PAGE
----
The Embodied Journey at Christmastime
December 30, 2018
1 Samuel 2:18-20 and 26
Merry Christmas! I feel especially grateful to be sharing the teaching with you all today in this Christmas season. We have come through the time of waiting and expectation and now we get to honor and hold up Jesus’ birth and growth as a young adolescent. We can also reflect on the growth and newness that we see in and around ourselves, and praise God for it! This is a time for witnessing, praising, and recognizing the broader story of life that we are a part of. The lectionary scriptures for this week are a wonderful guide for our reflection on this season.
The 1st Samuel passage gives us little bits of the story of Samuel as a young boy serving in the temple. Samuel ministered in the temple and wore a linen ephod, which was a tunic-like garment worn by the high priest. His mother and father (Hannah and Elkanah) visit the temple once a year for the annual sacrifice and Hannah gives Samuel the robe that she has made for him. Eli blesses Hannah and Elkanah for giving Samuel to the priests/temple. The passage skips several verses and we get verse 26, “And the boy Samuel continued to grow in stature and in favor with the Lord and with men.”
In looking at this passage it seems important to look at more of the story of Samuel. As we look further we’ll see that there are many similarities between Samuel’s story and Jesus’ story. We should start with Samuel’s mother, Hannah. Hannah was one of Elkanah’s wives, and was barren. She went with her husband when he visited the temple each year, and one year (after being provoked for not having any children by Penninah, Elkanah’s other wife) was so sad that she pleaded with God and Eli, the priest, for a child. It also says that her husband, Elkanah, would give her extra food because she did not have children and that she was so troubled that she would not eat. Eli blessed her, she ate, and soon she became pregnant. When she had the child, she named him Samuel and decided to give him up to the Lord. Once he was no longer being breastfed, she took him to the temple at Shiloh and gave him to Eli, the priest. Then Hannah gives a beautiful prayer of gratitude, praise, and wisdom to God - with many similarities to Mary’s prayer (the Magnificat) after seeing Elizabeth when she is pregnant with Jesus, which was the psalm for last Sunday. This is a beautiful story of a woman who was barren, prayed to God, and God answered (through Eli), she gave birth to a son, praised God, and then gave him up to the Lord.
Samuel served well in the temple as a young boy. His mother continued her support and care for Samuel by visiting him every year when they would go to the temple to pray and make sacrifices. Her making a robe for him and bringing it is a sign of her continued care for him and his service in the temple. This passage also reminds us of the importance of different garments in this time and the simpler way of making one’s own clothing.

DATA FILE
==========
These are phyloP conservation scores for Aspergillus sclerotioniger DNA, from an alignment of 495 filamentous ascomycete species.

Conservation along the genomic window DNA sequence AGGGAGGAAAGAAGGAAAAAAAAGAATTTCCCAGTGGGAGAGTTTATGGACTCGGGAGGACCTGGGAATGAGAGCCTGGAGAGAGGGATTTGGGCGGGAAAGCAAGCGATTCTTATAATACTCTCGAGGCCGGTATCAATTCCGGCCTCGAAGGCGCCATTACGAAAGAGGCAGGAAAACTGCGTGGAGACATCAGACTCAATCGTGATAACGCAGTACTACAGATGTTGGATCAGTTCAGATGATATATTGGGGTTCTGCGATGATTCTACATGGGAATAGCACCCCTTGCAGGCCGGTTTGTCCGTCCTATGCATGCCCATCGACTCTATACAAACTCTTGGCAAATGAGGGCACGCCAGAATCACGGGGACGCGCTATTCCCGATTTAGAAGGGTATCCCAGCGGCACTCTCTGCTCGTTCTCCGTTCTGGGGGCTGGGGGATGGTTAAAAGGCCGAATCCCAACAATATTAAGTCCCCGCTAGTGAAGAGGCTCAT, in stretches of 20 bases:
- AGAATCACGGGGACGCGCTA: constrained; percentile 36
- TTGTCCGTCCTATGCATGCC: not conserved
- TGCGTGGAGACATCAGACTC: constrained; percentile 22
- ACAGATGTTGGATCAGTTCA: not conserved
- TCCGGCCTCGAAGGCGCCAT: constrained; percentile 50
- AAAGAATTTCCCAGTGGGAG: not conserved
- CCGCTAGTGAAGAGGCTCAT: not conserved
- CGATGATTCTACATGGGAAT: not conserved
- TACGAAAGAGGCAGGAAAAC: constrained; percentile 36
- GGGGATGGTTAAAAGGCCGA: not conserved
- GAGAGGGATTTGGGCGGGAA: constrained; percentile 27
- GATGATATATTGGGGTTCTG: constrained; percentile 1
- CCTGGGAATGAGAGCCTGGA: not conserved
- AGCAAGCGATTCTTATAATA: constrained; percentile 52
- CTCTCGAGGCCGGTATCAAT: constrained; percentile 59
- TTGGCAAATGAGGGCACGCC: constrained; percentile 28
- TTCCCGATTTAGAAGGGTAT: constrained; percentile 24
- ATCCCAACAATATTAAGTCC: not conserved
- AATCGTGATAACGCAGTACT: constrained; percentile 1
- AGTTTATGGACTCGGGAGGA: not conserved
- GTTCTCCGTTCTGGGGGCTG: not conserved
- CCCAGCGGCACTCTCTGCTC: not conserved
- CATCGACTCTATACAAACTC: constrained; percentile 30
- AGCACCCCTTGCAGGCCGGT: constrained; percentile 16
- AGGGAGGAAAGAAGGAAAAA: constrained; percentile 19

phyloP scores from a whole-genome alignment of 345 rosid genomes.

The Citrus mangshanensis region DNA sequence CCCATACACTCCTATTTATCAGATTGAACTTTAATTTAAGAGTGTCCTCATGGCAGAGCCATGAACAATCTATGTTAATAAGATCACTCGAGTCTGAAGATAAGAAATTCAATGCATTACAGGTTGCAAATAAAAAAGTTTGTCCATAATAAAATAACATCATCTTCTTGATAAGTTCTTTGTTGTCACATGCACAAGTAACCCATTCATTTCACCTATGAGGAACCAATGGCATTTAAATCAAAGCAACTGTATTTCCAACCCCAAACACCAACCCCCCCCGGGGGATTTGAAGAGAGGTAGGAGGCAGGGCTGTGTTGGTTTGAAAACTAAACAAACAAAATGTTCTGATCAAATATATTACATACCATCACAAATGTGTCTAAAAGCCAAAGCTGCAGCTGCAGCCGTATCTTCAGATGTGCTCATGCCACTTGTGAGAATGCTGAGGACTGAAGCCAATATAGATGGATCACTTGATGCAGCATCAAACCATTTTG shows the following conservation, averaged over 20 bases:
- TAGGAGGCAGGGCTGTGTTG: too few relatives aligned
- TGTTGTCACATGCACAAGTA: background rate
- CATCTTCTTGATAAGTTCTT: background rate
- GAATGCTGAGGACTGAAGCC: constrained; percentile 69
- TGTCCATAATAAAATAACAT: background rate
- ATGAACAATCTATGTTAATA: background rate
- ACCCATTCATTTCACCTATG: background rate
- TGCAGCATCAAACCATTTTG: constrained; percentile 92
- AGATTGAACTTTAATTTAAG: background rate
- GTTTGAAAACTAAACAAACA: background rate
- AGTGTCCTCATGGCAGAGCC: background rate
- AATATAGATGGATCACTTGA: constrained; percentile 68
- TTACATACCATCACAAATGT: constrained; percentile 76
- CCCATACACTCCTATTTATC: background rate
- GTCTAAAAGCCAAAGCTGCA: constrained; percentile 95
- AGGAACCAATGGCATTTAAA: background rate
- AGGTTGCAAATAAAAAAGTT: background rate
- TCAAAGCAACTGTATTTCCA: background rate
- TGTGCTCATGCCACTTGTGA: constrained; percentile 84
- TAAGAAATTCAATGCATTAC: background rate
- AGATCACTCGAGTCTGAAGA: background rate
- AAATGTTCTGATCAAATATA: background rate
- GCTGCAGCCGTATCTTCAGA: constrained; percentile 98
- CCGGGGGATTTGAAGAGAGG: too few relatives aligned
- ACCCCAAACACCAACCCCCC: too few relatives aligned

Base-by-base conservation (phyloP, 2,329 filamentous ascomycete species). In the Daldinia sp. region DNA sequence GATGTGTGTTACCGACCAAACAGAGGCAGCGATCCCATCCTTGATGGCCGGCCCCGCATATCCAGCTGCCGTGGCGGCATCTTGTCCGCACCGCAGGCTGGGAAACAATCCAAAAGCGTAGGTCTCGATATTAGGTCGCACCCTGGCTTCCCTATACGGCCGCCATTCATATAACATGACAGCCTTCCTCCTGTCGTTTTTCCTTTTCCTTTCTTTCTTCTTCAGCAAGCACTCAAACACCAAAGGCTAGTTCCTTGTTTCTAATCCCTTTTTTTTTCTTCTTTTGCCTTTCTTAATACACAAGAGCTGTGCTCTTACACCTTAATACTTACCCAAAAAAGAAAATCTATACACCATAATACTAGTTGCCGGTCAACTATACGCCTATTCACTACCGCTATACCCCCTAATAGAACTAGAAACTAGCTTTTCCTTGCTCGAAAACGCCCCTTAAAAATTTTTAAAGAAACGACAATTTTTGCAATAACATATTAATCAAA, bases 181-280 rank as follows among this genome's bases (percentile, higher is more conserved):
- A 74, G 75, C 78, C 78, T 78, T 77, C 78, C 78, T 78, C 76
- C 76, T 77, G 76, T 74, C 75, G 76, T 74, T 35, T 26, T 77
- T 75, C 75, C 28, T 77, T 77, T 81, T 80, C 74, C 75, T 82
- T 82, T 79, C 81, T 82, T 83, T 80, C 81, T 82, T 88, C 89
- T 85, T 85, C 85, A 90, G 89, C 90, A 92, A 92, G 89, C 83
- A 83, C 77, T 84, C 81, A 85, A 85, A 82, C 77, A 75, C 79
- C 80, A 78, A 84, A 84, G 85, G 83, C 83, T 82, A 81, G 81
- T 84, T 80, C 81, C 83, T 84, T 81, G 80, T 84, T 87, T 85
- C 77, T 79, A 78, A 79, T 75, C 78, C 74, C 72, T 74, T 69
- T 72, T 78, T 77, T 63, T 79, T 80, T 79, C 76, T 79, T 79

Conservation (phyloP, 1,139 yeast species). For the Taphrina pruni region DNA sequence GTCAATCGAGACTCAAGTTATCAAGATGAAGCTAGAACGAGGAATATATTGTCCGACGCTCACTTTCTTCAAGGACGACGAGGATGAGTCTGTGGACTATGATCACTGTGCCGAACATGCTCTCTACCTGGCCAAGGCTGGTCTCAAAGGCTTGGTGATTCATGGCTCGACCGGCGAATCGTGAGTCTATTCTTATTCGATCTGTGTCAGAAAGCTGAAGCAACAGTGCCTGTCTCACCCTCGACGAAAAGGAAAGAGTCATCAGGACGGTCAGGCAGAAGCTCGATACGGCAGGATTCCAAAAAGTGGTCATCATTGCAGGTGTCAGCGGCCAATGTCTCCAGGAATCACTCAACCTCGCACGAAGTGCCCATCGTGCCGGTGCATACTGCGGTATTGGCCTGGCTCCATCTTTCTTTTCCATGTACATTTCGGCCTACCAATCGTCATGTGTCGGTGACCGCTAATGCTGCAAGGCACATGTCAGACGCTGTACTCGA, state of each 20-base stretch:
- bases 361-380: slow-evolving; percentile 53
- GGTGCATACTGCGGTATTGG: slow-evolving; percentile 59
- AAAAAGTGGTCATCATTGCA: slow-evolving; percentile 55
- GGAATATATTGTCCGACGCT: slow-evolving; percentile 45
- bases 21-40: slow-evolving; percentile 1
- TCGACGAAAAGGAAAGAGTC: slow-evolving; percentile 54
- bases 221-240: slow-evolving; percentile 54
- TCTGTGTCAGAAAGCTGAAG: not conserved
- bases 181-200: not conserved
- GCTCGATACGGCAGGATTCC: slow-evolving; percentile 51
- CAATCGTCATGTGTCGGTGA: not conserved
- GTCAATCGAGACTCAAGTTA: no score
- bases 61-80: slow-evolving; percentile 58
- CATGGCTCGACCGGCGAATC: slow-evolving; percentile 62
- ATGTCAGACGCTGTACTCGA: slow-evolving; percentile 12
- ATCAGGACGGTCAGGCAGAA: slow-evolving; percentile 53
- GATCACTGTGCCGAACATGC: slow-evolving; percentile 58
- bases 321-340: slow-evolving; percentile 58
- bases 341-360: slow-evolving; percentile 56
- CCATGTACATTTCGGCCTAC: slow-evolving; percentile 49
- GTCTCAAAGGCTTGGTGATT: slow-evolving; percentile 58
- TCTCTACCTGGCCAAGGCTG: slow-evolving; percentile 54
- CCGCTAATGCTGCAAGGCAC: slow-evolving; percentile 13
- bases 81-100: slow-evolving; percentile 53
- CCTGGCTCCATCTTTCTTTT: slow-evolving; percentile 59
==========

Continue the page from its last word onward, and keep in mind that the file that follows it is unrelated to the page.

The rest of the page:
The verses read from the lectionary this morning are 1 Samuel 2:18-20 and 26. Whenever verses are skipped like this, it seems so curious to me, so I always read them and wonder why they weren’t included; maybe you do the same! It is interesting here because the verses that are skipped describe how Eli confronts his sons for the wicked things they were doing in the temple, with the sacrifices and with the women who were living near the temple grounds; but his sons do not listen to him. Samuel did not participate in any of this and served well. And it states that he “grew in stature and in favor with the Lord and with men.” This makes me think of some of our current systems and injustices in our politics. It may seem as though it is inherently corrupt, and it may be, but it was still possible for Samuel to do God’s work amidst his wicked comrades, and I think the same is true for people who want to follow God’s way in these difficult times, whether that be in the halls of power and empire, or in the streets, schools, non-profits, for-profits, medical centers, seminaries, libraries, churches, and coffee houses. Samuel’s story can be an encouragement for us--that his work and physical growth was good and it was noticed by God and those around him.
The Luke passage in the lectionary offers a portrait of Jesus at a similar time in his life as young Samuel. Jesus as a twelve-year-old, having visited the temple with his parents for the Feast of the Passover, stays at the temple after his parents have left (thinking he was with them). It is the only story in the gospels of Jesus’ adolescence. I’ve always liked it, and wondered a lot about this story of young Jesus. Why did Jesus stay behind at the temple? Was it because he wanted to give himself to God’s work but didn’t realize that it wasn’t the right time yet? Perhaps he was inspired by Samuel’s story? Was he just a little mischievous (probably not)? His answer when his parents do find him, does seem genuine that he “had to be in his Father’s house.”
The story also shows the humanity of Joseph and Mary that they left Jesus behind, and it took them a whole day to realize that he wasn’t with them. I appreciate the difference in their way of life to ours, one where people traveled in groups for a special occasion such as the Feast of the Passover and cared for each other’s children, with such trust that you didn’t worry if you didn’t see your child for a day or so. I can also relate to this on a personal level. As one of four children I “almost” got left places several times growing up. And a couple of times on family vacations, my family would play a mean trick on me by leaving me at a gas station while I was in the bathroom and waiting just long enough for me to realize they weren’t there, and then driving around from the back to reveal that they were still there. But I don’t think that Jesus was worried about being left. He was at home in the temple, talking with the priests, asking questions, and learning. A young boy eager for knowledge and the community of other teachers. And the passage ends with, “And Jesus grew in wisdom and stature, and in favor with God and men.”--very similar to the description of Samuel. This story provides to us a witness of Jesus’ growth and divine inspiration as a teenager, his inquisitiveness, his wisdom, and his desire to serve God. We’ve followed the story of Jesus up to this point, and here we get what seems like an update on Jesus’ growth and development. The calling out of God working and Jesus growing in his physical body, character, and wisdom.